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Families in Iraqi village believe 'Tomorrow will be more beautiful' as they return to their homes


28 September 2017

This photo shows a wall in Bashiqa, a village in the Nineveh Plain that was invaded by the self-proclaimed Islamic State (IS). The writing in Arabic says, "Tomorrow will be more beautiful."

Despite the uncertainties caused by the recent referendum in Iraqi Kurdistan, families are returning to their homes in liberated Bashiqa, thanks to your support and prayers - they're beginning to make this beautiful future a reality.

"The first 52 houses have been restored with your support," says Father Poulos, pictured below, one of the church leaders in Bashiqa. "We will now start with another 30 houses."

Every £25 could go towards rebuilding a home or setting up a family in employment in Iraq.

Iraq

He recently showed one of our local contacts some of the improvements in the village. The first house he showed them was freshly painted in blue. "We did the outside with our own money," says the owner of the house.

Then he showed them what was done with the money they received from Open Doors partners, through the church committee. There are ten new doors; all the doors had been destroyed by the self-proclaimed Islamic State (IS) fighters. Windows and some parts of the electrical system of the house have also been replaced, thanks to your support and prayers.

Families in Bashiqa are supported through a Centre for Encouragement, attached to the church. The centre provides a space for returning families to sleep overnight while they are in the process of restoring their homes. It also serves as a place where the committee for rebuilding the houses has its meetings, and there is also a room where the priests receive the members of their church for counselling.

Every £25 could go towards rebuilding a home or setting up a family in employment in Iraq.

Iraq

Father Poulos took our contact to meet a family who had used the Centre of Encouragement while they carried out their repairs, pictured above. The wrecked car you can see in front of their house was left there by IS fighters.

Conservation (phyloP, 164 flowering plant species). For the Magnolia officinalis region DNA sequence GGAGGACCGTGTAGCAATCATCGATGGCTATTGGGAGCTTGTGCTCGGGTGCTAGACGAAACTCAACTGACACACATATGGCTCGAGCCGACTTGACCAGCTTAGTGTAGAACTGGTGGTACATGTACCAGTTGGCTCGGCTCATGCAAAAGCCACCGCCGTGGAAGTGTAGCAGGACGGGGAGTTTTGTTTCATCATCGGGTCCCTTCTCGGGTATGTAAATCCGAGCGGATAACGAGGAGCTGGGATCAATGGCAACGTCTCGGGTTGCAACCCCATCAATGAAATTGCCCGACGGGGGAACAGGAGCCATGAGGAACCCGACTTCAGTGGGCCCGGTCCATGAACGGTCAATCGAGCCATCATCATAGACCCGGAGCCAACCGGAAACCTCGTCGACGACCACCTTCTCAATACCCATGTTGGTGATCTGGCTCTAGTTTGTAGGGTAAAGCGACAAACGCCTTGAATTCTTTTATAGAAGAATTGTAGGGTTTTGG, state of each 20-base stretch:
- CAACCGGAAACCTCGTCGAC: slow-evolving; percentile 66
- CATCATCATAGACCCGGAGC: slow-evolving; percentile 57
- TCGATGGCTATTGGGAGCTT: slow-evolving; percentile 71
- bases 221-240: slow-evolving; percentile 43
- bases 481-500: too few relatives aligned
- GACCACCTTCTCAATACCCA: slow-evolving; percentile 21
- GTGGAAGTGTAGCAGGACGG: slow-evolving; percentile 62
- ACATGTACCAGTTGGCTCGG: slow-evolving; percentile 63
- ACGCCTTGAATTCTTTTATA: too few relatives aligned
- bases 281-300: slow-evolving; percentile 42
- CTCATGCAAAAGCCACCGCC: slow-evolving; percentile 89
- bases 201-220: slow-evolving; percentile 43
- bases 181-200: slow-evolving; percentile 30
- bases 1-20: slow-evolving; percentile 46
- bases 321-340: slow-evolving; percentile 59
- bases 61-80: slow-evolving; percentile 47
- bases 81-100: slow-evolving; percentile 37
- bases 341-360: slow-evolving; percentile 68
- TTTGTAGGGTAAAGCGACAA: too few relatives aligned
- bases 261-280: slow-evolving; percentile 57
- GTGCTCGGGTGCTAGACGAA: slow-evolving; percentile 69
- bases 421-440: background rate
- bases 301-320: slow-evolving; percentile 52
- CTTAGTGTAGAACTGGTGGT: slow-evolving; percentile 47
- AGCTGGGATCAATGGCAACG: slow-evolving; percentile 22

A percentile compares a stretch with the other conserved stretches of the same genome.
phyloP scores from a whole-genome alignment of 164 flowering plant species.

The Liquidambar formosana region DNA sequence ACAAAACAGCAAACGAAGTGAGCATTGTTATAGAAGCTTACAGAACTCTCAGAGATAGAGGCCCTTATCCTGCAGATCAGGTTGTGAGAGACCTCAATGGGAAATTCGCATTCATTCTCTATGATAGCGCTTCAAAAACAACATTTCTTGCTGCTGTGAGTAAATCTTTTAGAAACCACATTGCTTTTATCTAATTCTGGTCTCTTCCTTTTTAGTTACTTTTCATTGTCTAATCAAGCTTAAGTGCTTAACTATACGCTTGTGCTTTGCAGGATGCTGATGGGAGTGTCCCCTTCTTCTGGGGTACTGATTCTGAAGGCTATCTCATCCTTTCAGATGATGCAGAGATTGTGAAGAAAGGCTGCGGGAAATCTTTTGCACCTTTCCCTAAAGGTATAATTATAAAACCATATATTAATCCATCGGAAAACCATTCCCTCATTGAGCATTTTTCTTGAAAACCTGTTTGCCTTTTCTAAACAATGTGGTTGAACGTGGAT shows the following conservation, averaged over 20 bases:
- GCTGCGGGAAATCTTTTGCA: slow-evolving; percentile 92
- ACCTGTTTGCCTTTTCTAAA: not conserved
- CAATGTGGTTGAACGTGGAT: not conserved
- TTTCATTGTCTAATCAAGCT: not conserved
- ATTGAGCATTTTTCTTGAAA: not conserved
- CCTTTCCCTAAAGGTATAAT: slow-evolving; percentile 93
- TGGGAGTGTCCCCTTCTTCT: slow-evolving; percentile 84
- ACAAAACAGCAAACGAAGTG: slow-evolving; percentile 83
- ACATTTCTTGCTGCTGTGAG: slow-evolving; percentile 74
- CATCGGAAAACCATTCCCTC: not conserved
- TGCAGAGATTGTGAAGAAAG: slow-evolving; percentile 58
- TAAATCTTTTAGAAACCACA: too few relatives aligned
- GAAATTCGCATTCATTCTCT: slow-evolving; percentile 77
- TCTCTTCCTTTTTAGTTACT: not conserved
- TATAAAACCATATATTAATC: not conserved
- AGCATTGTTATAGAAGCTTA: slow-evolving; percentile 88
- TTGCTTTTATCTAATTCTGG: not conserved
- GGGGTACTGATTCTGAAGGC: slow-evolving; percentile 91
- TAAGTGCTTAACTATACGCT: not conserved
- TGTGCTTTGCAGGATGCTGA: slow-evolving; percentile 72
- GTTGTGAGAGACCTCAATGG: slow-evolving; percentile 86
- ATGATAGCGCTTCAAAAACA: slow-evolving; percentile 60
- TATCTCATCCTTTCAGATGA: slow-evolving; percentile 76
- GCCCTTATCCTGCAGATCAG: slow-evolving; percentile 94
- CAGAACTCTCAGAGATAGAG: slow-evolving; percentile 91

The father of the family said, "This was a new house when IS came; we only lived here six months when we had to flee to Dohuk. I worked for four months to get the house ready again. We were the first family to return here. During the time I worked in the house, I slept the nights in the centre of the church. Many families stay there while they work during daytime."

Two of his neighbours have also returned. "One is a Muslim family, the other a Yazidi. Before the war we lived in peace together; it's a quiet place."

Three months ago, this man and his wife, their two daughters and their son moved back to the house. In the corner of the living room against the wall stands a Kalashnikov. "When there was no one else in this area, I wanted to be able to protect myself," he says.

BRING HOPE TO THE MIDDLE EAST

If you would like to support your church family in Iraq and the Middle East, there are four things you can do today:

  • Pray. Pray for the the families who have returned to Bashiqa, and those who are planning to return soon, for strength and provision. Pray for energy and wisdom for Open Doors partners working to support believers in Iraq. Ask God to continue to use His church in Iraq as a light in the darkness.
  • Give. Every £25 could go towards rebuilding a home or setting up a family in employment in Iraq.
  • Speak out. Sign the One Million Voices of Hope petition, calling for equality, dignity and responsibility for Christians and other minorities in Iraq and Syria. Ask others to sign it too.
  • Tell your church. Order a free Rebuild Hope pack, full of ideas and resources to help everyone in your church, of whatever age, to connect with their church family in the Middle East.

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Find out more about persecution in Iraq